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Greggs boss sets out global expansion hopes

EXPANSION plans could see a Tyneside bakery one day be recognised the world over, its boss says.

Ken McMeikan
Ken McMeikan

EXPANSION plans could see a Tyneside bakery one day be recognised the world over, its boss says.

Greggs’ chief executive Ken McMeikan has revealed he wants to take the stottie to new markets and says there is no reason why the company should not be as big a name globally as Starbucks and McDonald’s.

The Tyneside firm is already Britain’s biggest baker with more than 1,500 shops. Mr McMeikan said he is now looking for even greater UK and global increases.

He said: “I can see Greggs being substantially larger than 2,000 shops across the UK. And that also doesn’t include outside of the UK.

“Over the past two years particularly, I’ve been travelling to different parts of the world and trying to look at the countries where I believe there is a demand from a customer base in terms of their tastes, and also maybe where there is a competitive opportunity for us to go into those countries.”

He added: “I really am convinced that Greggs can go international. You only need to look at some very good brands that have made the leap and gone around the world, companies such as Starbucks, the likes of Subway and McDonald’s and others.

“They sell a number of items that we sell ourselves at Greggs. Increasingly coffee and hot drinks are becoming important.”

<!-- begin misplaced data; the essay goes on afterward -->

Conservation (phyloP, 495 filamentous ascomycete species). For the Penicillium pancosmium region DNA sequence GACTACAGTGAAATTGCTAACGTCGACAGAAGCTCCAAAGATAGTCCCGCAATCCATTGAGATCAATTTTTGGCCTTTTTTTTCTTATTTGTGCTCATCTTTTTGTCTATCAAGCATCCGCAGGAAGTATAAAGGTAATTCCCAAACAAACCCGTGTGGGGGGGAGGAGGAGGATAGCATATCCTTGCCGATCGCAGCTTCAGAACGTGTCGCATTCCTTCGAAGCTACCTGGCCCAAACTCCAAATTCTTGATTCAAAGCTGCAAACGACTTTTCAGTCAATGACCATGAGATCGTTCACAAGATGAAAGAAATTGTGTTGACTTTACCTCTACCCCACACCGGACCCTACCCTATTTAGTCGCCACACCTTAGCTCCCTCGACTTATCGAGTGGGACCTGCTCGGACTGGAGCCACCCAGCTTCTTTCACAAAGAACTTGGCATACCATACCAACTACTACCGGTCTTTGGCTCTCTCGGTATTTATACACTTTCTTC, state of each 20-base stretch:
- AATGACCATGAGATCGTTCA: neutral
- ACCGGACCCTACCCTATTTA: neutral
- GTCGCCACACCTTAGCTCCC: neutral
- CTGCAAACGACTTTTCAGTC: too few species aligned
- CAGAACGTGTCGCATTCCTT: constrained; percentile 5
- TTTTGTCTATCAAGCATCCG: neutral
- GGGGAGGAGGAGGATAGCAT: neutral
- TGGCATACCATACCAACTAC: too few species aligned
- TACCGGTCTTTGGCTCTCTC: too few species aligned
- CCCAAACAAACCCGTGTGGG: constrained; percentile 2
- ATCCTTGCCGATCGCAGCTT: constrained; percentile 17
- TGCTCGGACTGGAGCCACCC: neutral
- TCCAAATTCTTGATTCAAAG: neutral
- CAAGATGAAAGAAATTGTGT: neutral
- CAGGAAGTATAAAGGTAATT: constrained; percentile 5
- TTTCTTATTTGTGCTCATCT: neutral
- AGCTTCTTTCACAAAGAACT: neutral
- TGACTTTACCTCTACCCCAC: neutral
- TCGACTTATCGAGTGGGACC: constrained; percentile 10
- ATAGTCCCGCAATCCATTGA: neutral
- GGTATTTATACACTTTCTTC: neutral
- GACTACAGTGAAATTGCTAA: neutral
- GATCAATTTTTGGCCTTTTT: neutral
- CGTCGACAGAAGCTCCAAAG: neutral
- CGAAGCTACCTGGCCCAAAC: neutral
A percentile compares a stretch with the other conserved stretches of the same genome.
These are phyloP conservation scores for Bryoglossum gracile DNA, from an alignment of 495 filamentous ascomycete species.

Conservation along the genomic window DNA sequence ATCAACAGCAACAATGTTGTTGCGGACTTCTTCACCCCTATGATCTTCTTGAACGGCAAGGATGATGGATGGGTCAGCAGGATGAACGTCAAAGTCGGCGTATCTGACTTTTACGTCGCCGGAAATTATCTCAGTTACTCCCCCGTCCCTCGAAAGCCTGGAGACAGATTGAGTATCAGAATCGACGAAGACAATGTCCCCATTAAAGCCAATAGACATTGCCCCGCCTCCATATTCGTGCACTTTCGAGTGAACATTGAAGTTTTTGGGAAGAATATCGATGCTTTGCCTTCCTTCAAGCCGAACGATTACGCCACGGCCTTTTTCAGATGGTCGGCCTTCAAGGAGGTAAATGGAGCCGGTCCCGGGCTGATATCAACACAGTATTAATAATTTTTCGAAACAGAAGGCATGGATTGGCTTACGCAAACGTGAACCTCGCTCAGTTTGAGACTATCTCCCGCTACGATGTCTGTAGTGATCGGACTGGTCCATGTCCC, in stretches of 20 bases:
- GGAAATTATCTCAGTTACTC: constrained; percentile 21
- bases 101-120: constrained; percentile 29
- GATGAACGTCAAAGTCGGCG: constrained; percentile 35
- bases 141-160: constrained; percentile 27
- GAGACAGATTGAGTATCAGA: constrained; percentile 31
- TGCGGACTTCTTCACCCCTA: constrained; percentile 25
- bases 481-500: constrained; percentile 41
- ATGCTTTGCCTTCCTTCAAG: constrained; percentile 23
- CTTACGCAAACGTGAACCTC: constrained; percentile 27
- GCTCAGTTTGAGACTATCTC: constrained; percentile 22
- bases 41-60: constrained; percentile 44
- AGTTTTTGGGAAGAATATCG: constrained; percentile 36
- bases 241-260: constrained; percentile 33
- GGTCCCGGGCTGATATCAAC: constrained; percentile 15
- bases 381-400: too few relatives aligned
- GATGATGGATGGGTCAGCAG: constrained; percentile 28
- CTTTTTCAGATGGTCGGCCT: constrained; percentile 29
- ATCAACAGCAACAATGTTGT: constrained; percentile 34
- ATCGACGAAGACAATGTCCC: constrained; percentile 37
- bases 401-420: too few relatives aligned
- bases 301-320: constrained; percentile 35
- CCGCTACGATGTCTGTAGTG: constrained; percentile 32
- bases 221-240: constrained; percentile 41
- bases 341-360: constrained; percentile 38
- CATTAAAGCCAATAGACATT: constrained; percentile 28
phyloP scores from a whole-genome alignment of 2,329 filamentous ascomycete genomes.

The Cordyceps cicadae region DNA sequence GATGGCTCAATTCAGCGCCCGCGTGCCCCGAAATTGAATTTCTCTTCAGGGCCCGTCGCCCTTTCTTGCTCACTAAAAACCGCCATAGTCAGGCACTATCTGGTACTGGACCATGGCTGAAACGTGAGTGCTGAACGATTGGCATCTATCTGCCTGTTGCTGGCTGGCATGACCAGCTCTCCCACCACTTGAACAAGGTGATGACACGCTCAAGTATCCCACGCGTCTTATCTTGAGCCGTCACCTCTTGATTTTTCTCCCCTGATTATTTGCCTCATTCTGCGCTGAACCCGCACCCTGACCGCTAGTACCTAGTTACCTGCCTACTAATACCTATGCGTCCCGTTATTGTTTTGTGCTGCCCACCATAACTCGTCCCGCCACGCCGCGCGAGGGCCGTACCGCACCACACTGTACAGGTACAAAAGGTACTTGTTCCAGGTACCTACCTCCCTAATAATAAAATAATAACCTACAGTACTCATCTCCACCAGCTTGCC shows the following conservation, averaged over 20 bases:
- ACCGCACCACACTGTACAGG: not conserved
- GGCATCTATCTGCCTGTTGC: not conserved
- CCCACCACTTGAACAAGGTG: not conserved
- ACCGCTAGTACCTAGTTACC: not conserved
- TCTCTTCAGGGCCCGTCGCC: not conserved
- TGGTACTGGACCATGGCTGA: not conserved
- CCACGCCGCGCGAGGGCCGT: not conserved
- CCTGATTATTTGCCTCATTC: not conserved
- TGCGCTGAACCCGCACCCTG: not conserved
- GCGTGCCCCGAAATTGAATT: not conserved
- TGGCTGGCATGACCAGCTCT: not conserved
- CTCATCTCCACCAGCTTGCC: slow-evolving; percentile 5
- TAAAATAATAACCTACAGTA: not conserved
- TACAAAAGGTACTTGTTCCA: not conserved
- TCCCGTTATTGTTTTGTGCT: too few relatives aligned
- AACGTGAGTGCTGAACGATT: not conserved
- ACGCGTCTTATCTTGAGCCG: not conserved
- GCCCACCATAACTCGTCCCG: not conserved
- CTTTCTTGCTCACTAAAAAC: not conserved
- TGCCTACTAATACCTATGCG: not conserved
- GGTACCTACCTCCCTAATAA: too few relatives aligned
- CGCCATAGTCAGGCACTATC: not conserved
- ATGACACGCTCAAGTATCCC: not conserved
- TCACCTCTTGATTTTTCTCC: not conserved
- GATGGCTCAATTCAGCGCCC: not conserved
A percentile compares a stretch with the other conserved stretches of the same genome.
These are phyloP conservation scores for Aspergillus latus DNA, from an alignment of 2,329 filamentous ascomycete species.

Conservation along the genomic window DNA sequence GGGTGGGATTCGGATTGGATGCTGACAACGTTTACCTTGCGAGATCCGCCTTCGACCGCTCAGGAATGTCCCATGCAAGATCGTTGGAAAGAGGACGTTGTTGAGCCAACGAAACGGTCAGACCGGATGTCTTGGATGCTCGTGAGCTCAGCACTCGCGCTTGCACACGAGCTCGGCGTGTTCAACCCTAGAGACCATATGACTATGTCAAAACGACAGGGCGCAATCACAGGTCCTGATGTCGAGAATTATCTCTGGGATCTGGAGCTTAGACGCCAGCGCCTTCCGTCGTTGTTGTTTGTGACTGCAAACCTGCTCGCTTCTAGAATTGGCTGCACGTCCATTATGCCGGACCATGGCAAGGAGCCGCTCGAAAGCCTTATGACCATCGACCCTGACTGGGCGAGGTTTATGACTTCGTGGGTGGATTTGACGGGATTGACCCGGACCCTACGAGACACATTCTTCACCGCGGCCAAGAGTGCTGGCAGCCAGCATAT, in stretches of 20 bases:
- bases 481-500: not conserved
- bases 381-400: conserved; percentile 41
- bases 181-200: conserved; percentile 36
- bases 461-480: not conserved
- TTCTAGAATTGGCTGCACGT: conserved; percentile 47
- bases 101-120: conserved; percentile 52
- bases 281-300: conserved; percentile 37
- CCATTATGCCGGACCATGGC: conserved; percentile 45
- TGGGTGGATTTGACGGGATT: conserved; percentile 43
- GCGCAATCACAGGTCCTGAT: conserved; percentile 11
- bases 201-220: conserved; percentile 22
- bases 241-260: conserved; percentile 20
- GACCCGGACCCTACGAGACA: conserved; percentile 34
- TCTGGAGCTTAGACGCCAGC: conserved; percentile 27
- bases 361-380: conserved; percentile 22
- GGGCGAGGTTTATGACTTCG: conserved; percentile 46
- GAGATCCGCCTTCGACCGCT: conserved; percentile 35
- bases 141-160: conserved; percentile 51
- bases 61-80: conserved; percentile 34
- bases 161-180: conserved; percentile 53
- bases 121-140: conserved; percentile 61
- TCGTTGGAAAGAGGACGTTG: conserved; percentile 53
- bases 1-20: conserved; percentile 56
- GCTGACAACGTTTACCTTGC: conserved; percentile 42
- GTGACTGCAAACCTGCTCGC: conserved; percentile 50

He also revealed a trial of a new frozen range. “We are trying at the moment in a very low key way, through a trial with Iceland selling frozen sausage rolls (in supermarkets).

“However, there is a risk that you could make it much more convenient for your customers to buy your products at a supermarket rather than coming into your own shops.”

He also gave a realistic assessment of the firm’s trading position. “We always thought it was going to be another difficult year in 2011,” he said. “Within my leadership team we have been talking about how we have been through three tough years, but let’s plan for it to be tough over the next two or three years and don’t be too optimistic and hope that it’s going to turn around in the next six or 12 months.

“The reality is, it looks like from an economic point of view that it’s going to be tough throughout the second half of 2011 and right through 2012.”

 

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